I’m in San Juan, Puerto Rico, for the American Studies Conference. While this is perhaps the most progressive, even radical, academic event, it’s heartening to hear how many people have heard of the Rolling Jubilee. And how many love it. At the same time, as ever, it’s useful to look back at our situation from the decolonial perspective. The realization follows that New York is just another North Atlantic island with many of the same problems as places like Puerto Rico or Martinique.
Outside the hotel, the sea comes right the way up to the building here in Condado. Trucked in sand tries to hold it back but where the main hotels are here, there’s somewhere between twenty and thirty years before it floods. Barrier islands are no longer places to live.
On a panel about Caribbean environmental politics, two familiar themes emerged. First, zones of flooding and poverty tend to coincide and diminish the social agency of those who live there. If, as urban ethnographers have argued, you can think of cities as bodies, they also have embodied memories that are revealed at times of crisis. In this sense, they occupy themselves by making visible what needs to be done.
In Martinique, we learned, environmental activists have no issue with seeing the resonances between the current attempts to use carcinogenic pesticides, turn uninhabited beaches into hotels or mangrove swamps to shopping centers and the colonial past, including slavery. In fact, the presentation began with the monument at Anse Diamant to enslaved Africans drowned off the coast of the island.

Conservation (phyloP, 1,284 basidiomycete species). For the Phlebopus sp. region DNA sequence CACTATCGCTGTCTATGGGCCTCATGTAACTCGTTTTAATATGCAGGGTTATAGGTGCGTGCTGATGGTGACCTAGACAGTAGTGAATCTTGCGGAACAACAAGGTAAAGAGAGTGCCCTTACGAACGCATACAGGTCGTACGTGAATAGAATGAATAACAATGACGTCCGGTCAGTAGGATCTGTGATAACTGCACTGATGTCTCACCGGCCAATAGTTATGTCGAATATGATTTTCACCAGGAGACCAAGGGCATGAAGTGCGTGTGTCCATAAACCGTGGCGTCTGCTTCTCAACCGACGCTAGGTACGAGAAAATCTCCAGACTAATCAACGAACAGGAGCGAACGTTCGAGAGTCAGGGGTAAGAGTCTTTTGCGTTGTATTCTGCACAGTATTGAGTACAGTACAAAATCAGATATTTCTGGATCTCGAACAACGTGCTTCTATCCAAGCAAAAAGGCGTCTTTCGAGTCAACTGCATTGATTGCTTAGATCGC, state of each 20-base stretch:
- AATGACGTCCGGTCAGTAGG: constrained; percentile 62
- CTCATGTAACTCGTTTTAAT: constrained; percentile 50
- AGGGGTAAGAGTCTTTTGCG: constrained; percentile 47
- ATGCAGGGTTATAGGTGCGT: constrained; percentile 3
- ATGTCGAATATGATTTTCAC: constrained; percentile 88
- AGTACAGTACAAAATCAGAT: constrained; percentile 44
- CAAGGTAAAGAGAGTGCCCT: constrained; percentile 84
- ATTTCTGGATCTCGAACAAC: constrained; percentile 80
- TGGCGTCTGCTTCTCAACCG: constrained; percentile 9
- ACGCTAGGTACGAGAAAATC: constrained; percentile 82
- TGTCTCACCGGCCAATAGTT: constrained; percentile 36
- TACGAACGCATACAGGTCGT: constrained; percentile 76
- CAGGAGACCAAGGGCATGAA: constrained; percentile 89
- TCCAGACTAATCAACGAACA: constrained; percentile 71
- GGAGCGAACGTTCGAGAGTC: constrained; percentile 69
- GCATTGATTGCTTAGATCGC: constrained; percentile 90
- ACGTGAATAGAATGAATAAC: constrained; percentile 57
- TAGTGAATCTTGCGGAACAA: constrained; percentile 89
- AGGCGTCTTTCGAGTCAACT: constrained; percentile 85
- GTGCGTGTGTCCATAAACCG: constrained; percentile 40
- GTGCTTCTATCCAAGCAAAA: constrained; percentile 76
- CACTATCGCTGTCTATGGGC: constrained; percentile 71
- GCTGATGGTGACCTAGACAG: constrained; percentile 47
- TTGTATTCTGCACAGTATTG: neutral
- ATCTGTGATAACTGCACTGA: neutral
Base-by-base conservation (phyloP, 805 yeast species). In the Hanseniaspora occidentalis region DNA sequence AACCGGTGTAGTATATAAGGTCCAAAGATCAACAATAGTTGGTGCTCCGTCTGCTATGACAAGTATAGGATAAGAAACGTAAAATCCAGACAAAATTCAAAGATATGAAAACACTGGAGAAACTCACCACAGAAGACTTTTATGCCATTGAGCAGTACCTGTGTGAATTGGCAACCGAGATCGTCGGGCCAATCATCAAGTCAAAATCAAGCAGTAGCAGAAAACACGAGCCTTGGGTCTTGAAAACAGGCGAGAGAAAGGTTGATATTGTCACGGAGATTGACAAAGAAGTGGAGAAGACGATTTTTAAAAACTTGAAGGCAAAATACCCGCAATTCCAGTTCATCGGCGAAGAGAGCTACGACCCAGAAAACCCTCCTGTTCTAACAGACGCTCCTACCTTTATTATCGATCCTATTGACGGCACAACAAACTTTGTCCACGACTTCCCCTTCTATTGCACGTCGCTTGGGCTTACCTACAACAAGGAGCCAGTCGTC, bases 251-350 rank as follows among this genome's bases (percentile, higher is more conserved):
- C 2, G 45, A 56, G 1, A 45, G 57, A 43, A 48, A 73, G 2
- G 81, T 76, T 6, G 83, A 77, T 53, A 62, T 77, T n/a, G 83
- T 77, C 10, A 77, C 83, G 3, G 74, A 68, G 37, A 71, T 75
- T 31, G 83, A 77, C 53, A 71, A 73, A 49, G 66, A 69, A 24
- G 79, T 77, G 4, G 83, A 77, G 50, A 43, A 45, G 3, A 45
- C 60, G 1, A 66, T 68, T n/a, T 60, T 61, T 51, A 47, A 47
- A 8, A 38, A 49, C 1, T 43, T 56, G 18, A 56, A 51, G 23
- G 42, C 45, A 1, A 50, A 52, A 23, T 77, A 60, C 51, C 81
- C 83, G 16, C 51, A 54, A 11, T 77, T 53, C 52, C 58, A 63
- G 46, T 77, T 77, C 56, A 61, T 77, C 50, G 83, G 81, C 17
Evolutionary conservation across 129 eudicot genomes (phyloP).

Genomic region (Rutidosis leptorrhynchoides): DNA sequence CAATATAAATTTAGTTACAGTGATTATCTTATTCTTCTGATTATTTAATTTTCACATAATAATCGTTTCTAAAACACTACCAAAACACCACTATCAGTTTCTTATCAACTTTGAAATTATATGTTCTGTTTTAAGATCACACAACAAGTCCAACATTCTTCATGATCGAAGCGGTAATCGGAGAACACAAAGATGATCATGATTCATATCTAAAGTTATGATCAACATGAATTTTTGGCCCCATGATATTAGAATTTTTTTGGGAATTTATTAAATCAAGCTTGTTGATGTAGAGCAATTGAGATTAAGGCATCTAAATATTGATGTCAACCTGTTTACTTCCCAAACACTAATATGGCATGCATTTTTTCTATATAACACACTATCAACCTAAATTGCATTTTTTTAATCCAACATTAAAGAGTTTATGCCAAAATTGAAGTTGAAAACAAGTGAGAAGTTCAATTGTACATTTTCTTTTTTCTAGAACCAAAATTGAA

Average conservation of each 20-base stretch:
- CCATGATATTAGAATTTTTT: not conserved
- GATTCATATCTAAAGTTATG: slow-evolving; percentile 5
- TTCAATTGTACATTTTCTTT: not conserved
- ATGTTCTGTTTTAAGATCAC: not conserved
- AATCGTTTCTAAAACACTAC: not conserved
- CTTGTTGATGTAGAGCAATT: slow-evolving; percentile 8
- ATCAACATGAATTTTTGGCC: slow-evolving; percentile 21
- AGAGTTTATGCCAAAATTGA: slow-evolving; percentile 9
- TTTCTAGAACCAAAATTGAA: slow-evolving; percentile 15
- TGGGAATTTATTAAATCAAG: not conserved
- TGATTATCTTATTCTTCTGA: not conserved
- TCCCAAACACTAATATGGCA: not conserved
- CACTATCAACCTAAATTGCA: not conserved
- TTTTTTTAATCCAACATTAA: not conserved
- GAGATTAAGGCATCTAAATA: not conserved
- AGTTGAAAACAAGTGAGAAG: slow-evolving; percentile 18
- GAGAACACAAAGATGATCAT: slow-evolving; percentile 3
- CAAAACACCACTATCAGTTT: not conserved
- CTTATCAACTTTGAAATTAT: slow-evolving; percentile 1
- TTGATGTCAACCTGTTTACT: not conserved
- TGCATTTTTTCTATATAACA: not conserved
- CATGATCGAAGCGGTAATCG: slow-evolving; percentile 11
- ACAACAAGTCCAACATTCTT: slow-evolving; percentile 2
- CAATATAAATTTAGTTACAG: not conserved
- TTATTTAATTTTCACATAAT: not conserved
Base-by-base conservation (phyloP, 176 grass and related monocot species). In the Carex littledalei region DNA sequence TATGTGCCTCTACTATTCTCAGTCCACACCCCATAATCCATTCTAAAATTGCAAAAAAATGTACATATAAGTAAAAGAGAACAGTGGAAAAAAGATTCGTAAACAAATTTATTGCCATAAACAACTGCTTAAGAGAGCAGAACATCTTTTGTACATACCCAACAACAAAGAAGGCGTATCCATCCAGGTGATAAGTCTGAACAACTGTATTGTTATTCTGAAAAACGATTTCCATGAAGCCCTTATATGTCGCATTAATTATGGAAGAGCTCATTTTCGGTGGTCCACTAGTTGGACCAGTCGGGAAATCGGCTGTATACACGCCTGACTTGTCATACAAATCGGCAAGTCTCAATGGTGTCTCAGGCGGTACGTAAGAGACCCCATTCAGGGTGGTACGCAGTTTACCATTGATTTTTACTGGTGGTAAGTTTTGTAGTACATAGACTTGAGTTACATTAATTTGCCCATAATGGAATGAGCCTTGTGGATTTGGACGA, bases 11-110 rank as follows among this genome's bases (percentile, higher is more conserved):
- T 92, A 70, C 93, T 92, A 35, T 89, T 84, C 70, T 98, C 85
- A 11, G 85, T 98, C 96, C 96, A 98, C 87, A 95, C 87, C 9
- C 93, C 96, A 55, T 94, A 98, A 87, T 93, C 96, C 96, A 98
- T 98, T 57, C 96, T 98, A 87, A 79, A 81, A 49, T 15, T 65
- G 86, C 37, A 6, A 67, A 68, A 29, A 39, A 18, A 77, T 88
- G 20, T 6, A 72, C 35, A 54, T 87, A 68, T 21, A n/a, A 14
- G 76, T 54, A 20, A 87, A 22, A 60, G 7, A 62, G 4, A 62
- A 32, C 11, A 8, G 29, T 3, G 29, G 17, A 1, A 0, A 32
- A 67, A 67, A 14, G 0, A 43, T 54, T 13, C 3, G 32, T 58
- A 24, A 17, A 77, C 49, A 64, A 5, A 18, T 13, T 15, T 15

The figures are white because that is the color of death in West Africa from where the enslaved probably came. They look forever at the place where the ship went down and, in traditional African belief, the departed would have traveled from there via the underwater world of the spirits to an eventual return to Africa.
On the island today, activists visualize two classes: the béké, or the descendants of the slave-owners and colonists, who control all economic activity; and the people or the Martiniquais. Here is the divide between the one per cent and the 99% in the decolonial context. By decolonial, I mean that the formal colonization is over and yet the influence of the colonizers and their allies is still dominant.
The next point was more thought provoking still. Although groups like Assaupamar, for the preservation of Martinique’s culture and ecology, use the slogan Pays-nous (our country), they also recognize that, whether of African or European descent, they are not the original inhabitants. They stress a politics of responsibility rather than ownership, which the béké class do not–perhaps cannot–recognize.
I know there are many differences but I am also struck by these similarities. Coalitions of the 99% seeking to work past historical differences against a common perception that it is not possible to have the one per cent recognize what is said. Highly racialized cities, with clear segregation that overlaps the flood zones. Remember that people of color were moved to the Far Rockaways in the first place to make way for Lincoln Center so the one per cent could go to the opera.
If we are to acknowledge the realities of climate debt, we have to provincialize New York and see that it is just another flood-prone former colonial port with a race and class problem. Wall Street was the site of a slave market and a wall to keep out the indigenous. The material practices have changed but there are clear resonances that we have to learn to hear. There has been so much discussion of the memories evoked by the boardwalks destroyed in Jersey and the Rockaways. We need to listen more closely.